blue hats for free (4)
free yellow hats (3)
green hats free giveaway (4)
buy one get one free red hat (7)
free coupons for yellow hats (5)


There are 23 words in the five search terms and free appears in every line. What if the search terms were dissected and the words were counted? Free would be at the top of the list.


While all the search terms may point in the same direction - I want free stuff - because the search terms have different modifiers and order, they appear in separate lines. This is the biggest difficulty working with a large volume of search terms; there are countless ways to how people search. Although this example lists similar search terms together, in an actual search terms report, they could be anywhere in a list of thousands of rows. Also, if we don’t know what we are looking for, how are we going know where it is?


Here’s a guide on how you can quickly find these intent keywords in a large search terms report.


Step 1: Download a search terms report in the Keywords Tab.


Make sure the date range is wide enough for a report to have a large volume. Otherwise, it’s more efficient to work in the platform and make changes directly.




Step 2: Copy the search terms and paste them on to a single column in a new tab


TIP: Click the column heading to select the entire column.




Step 3: Select all rows below the heading


Select A2 and follow the instruction on the image to select all occupied cells in Column A.




Step 4: Separate every word in all of the search terms


Go to the Data tab and click on Text to Columns. Select Delimited and then “Space”. This indicates that white spaces are where splits will occur.




Step 5: Use a macro to put all the words into a single column


We are going to use a macro that moves all delimited words to right below the last occupied cell in Column A. If you don’t see the Developer Tab, follow this guide to enable it.




Copy and paste the following macro (Source: MrExcel):


Sub test()
Dim LR As Long, i As Long
For i = 2 To 4
   LR = Cells(Rows.Count, i).End(xlUp).Row
   Range(Cells(1, i), Cells(LR, i)).Copy Destination:=Cells(Rows.Count, 1).End(xlUp).Offset(1)
Next i
Columns("B:Z").Delete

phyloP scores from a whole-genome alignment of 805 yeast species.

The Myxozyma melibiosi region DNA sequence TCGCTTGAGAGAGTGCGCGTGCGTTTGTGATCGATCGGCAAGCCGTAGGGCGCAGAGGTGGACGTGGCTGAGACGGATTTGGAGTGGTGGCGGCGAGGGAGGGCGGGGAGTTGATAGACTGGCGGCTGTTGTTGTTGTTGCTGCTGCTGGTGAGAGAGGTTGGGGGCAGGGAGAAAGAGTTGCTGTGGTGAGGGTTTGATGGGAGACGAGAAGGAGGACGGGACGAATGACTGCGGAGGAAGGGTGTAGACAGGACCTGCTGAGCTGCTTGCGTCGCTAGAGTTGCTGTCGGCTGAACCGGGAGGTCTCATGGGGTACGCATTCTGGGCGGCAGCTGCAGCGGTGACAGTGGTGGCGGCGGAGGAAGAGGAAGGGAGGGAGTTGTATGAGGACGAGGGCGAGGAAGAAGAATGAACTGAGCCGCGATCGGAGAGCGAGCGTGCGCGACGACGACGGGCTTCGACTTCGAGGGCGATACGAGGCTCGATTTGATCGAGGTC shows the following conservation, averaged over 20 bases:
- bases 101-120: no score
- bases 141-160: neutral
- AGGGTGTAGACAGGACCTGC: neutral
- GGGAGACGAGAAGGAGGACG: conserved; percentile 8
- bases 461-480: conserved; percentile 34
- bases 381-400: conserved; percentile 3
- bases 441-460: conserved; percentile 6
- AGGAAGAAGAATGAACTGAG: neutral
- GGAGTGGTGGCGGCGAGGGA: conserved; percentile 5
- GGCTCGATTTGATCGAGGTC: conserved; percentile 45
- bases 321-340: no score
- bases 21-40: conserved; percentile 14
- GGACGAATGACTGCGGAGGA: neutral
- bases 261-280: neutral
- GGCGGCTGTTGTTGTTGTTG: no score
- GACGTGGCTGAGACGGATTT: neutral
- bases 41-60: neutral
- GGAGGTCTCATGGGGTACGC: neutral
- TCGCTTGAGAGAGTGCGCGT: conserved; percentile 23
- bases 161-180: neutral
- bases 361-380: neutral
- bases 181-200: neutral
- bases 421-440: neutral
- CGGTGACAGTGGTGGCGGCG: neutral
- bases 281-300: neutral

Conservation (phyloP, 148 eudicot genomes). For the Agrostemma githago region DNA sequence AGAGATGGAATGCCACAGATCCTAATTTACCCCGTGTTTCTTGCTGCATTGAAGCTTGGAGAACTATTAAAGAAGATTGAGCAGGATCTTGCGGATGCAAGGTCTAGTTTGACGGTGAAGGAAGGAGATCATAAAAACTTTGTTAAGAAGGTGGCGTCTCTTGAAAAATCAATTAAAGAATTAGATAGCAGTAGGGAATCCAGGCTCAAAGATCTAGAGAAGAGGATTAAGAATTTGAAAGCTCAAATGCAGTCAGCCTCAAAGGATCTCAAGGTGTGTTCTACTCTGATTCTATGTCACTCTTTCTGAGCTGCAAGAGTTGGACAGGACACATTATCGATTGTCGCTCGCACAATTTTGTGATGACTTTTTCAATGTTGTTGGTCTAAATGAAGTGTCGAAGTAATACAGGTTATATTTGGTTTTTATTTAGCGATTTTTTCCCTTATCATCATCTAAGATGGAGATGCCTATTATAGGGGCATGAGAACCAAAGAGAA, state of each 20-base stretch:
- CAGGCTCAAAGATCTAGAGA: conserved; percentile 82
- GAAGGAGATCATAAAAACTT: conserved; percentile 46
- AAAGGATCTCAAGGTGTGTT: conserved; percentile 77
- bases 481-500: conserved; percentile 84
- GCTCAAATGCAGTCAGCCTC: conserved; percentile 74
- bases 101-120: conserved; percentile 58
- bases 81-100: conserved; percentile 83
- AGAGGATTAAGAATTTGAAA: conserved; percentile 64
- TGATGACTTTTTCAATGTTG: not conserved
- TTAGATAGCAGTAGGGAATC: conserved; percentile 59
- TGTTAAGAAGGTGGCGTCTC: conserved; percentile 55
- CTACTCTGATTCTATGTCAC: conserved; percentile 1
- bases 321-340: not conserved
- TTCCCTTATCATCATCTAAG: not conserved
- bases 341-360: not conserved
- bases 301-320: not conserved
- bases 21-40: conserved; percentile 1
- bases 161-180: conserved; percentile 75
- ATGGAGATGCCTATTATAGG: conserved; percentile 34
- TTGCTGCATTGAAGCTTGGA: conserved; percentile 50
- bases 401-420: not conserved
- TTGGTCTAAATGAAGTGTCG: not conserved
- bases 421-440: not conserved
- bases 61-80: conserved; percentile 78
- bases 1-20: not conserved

End Sub


Make sure the macro is pasted only on the sheet that has the search terms.




Save the file in the Excel Macro-Enabled Workbook format (*.xlsm).


Step 6: Create a pivot table


Make sure the range includes the entire column (A:A). Filter out (blank), numbers and common words like prepositions in the pivot table and sort the table in descending order from largest to smallest.




And there you have it. This table lists every word in the search terms report separately. When you consider that it’s only one or two words that signal the intent of a search, you can really see the value of arranging all the words like this.


Personally, I’ve used this method to add negative keywords more often that I’ve used it to add keywords. Because I can set the match type to be phrase, adding just a couple of irrelevant negative keywords ensures that I’m blocking all possible variations that include those words.


Conclusion


Users vary a lot in how they search and it can get very overwhelming trying to digest every search term in its entirety. This method will help you find just handful of overarching words that are roots of many different variations. Of course, some queries could lose their meaning when dissected this way and you shouldn’t use this every time you look at a search terms report. Think of the method as an occasional in-depth review.

Keywords in paid search platforms are probably the most important element in your campaign. Think of it this way, even if you have not so good ad copies and a landing page, having all the right keywords could get you some conversions; conversion rate may not be high, but it will still be higher than 0. If you have zero relevant keywords, but the best ad copies and landing page, you won’t get any conversion. This is how important keywords are. Search funnels, customer’s online journeys varying in lengths and complexity, all start with a search. Keyword selection is like picking the paths that you think your customers will travel. It’s important to frequently check that you are on the right paths.